Gordon Campbell | Parliament TV | Parliament Today | Video | Questions Of the Day | Search 26 August 2005 26 August 2005

A Weekly Report from the Keyboard of Murray McCully MP for East Coast Bays

The Tax Debate

The announcement of the National Party taxation policy on Monday marked the kickoff of a debate New Zealand needs to have. At issue is whether this country is about wealth generation or wealth re-distribution. And whether this is a country which is about getting ahead, or falling gradually further behind the rest of the world.

The past six years have seen middle New Zealanders moving into the 39% tax bracket in increasing numbers. And in its obdurate refusal to cut taxes, the Sisterhood has compounded the problem with the so-called Working For Families (WFF) policy of middle class welfare. That approach creates such high effective marginal tax rates as to destroy any incentive to earn more by working harder, smarter or longer.

The National package addresses the incentive issue in a major way by pushing out thresholds. Elements of the targeted WFF are retained temporarily pending the creation of a family tax framework. This framework will be designed to take the pressure off taxpayers with children by reducing the tax they pay – in contrast to the Labour approach of taxing them heavily and then inviting them to ask for some back by applying for welfare.

Some considerable work has been done on the framework, but its sheer complexity dictates that such an initiative be undertaken with the resources of the IRD and Treasury at hand.

Some business eyebrows were raised by the decision to schedule reductions to company taxes for April 2008. But Dr Brash has always asserted a need for cuts to personal taxes first. And his announcement carefully flagged the prospect of earlier moves on company taxes if fiscal conditions permit. And given that the alternative Budget released by John Key spent none of the extra cash contained in Michael Cullen’s belated PREFU, there is obviously plenty of scope for that.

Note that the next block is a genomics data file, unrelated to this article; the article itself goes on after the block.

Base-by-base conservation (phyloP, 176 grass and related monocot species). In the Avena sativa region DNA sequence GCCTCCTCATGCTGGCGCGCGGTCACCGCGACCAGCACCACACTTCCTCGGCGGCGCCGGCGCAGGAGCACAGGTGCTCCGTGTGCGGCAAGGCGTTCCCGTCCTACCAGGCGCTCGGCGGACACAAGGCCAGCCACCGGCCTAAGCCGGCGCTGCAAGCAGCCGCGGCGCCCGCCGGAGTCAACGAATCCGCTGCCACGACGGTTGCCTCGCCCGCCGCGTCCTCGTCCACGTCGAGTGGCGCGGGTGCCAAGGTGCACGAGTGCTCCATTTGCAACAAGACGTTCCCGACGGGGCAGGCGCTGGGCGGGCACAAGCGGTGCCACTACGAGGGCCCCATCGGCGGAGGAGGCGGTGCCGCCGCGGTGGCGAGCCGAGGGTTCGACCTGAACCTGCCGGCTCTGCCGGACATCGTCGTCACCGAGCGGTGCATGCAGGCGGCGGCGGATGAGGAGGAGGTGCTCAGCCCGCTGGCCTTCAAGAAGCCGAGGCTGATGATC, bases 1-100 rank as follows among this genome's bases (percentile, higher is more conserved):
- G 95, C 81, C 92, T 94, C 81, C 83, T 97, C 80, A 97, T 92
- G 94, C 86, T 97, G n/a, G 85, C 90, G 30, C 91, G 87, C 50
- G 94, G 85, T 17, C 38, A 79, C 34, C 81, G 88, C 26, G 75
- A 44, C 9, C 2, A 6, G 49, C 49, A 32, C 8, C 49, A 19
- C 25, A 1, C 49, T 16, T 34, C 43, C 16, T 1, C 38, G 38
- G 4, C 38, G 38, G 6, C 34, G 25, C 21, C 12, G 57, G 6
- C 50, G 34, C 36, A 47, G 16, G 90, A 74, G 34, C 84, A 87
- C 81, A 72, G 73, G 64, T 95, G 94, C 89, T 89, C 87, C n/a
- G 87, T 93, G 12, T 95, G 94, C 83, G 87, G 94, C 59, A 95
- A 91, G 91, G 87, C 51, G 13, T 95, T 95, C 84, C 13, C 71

Better Incentives

The National package will see a massive 85% of all New Zealanders paying a top tax rate of 19% - a huge incentive for those who want to get ahead. And this move was reinforced by the decision to collect tax on secondary employment at 19% (unless the taxpayer asks for it to be collected at a higher rate).

Currently, huge numbers of secondary income earners glance at a 33% rate on the pay slip and decide there is simply no point. The National plan will see only 3% of taxpayers paying the top 39% rate, with a clear signal that it, too, will be reduced as soon as the numbers permit.

But it is when you get into the detail of Labour’s middle class welfare that the real inequities emerge. Under Labour, a family with two kids earning $90,000 a year will pay 24 times as much tax as a similar family on $45,000 – hardly an equitable arrangement. And the incentives to get ahead are simply shocking. Labour will have a taxpayer with children (and therefore on WFF) earning $38,000 (well under the average wage of $43,000) paying tax at 53% on every additional dollar of income they earn. And if they are collecting the accommodation supplement, the effective marginal tax rate could be as high as 80%.